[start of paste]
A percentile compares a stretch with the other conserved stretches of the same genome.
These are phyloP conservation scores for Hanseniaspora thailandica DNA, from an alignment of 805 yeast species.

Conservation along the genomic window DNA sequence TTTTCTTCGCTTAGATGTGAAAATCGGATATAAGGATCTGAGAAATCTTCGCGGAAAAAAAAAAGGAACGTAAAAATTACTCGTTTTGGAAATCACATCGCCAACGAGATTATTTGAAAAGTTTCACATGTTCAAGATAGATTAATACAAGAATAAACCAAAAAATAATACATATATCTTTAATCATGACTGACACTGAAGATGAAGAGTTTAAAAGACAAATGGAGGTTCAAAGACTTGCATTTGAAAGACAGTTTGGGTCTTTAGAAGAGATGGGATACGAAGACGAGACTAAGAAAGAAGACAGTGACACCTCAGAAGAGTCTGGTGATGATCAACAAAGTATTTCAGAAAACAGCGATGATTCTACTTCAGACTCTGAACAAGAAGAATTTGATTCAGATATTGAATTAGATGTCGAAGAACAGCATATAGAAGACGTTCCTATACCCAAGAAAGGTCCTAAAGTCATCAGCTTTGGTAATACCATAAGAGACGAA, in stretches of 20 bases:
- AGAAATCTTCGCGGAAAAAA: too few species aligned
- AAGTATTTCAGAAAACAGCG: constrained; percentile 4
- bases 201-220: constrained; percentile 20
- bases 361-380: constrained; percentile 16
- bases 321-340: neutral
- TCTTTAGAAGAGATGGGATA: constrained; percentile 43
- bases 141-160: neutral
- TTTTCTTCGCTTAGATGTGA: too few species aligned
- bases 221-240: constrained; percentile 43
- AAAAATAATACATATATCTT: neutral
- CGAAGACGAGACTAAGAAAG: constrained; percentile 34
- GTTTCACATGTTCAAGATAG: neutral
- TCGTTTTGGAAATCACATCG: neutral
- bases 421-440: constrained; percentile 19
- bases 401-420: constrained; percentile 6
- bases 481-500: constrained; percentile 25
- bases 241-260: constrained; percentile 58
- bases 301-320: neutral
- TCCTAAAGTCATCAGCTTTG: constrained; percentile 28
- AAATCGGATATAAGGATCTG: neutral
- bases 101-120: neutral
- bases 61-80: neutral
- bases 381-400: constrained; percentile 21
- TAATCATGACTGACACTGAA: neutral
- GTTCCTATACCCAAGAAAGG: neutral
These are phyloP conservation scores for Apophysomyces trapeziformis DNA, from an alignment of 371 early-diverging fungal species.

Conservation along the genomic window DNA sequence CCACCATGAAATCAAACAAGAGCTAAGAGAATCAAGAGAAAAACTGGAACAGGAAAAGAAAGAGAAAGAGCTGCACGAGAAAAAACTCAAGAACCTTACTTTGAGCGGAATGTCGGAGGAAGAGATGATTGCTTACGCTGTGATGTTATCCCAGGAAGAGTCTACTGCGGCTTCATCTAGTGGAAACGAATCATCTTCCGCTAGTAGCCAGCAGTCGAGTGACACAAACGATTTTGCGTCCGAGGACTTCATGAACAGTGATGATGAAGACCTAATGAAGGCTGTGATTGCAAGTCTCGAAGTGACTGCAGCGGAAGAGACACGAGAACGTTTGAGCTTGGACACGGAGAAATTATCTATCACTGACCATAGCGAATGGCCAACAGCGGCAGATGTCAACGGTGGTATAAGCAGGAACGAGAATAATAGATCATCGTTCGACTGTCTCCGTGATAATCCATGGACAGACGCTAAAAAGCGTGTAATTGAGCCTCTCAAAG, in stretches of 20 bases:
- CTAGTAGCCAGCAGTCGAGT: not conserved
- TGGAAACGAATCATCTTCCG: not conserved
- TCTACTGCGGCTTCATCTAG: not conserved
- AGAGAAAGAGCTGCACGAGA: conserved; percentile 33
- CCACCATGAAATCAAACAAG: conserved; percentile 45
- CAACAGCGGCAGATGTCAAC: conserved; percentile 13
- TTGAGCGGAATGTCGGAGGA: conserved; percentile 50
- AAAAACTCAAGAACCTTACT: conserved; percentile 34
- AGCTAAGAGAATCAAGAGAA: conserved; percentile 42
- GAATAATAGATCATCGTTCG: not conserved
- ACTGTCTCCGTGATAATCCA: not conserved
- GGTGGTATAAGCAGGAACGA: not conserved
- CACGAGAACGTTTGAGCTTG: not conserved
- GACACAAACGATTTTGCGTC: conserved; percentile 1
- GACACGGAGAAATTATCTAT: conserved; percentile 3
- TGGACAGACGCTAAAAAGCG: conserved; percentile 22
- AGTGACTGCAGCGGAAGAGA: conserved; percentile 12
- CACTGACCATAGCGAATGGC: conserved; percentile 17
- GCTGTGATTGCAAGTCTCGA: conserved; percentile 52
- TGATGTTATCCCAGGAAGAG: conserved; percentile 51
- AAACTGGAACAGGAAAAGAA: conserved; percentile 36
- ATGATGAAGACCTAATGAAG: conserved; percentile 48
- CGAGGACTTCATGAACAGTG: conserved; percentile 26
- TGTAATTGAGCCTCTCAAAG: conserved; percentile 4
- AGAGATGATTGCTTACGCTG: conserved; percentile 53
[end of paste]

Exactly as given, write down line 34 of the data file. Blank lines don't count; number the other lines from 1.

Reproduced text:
- AGAGAAAGAGCTGCACGAGA: conserved; percentile 33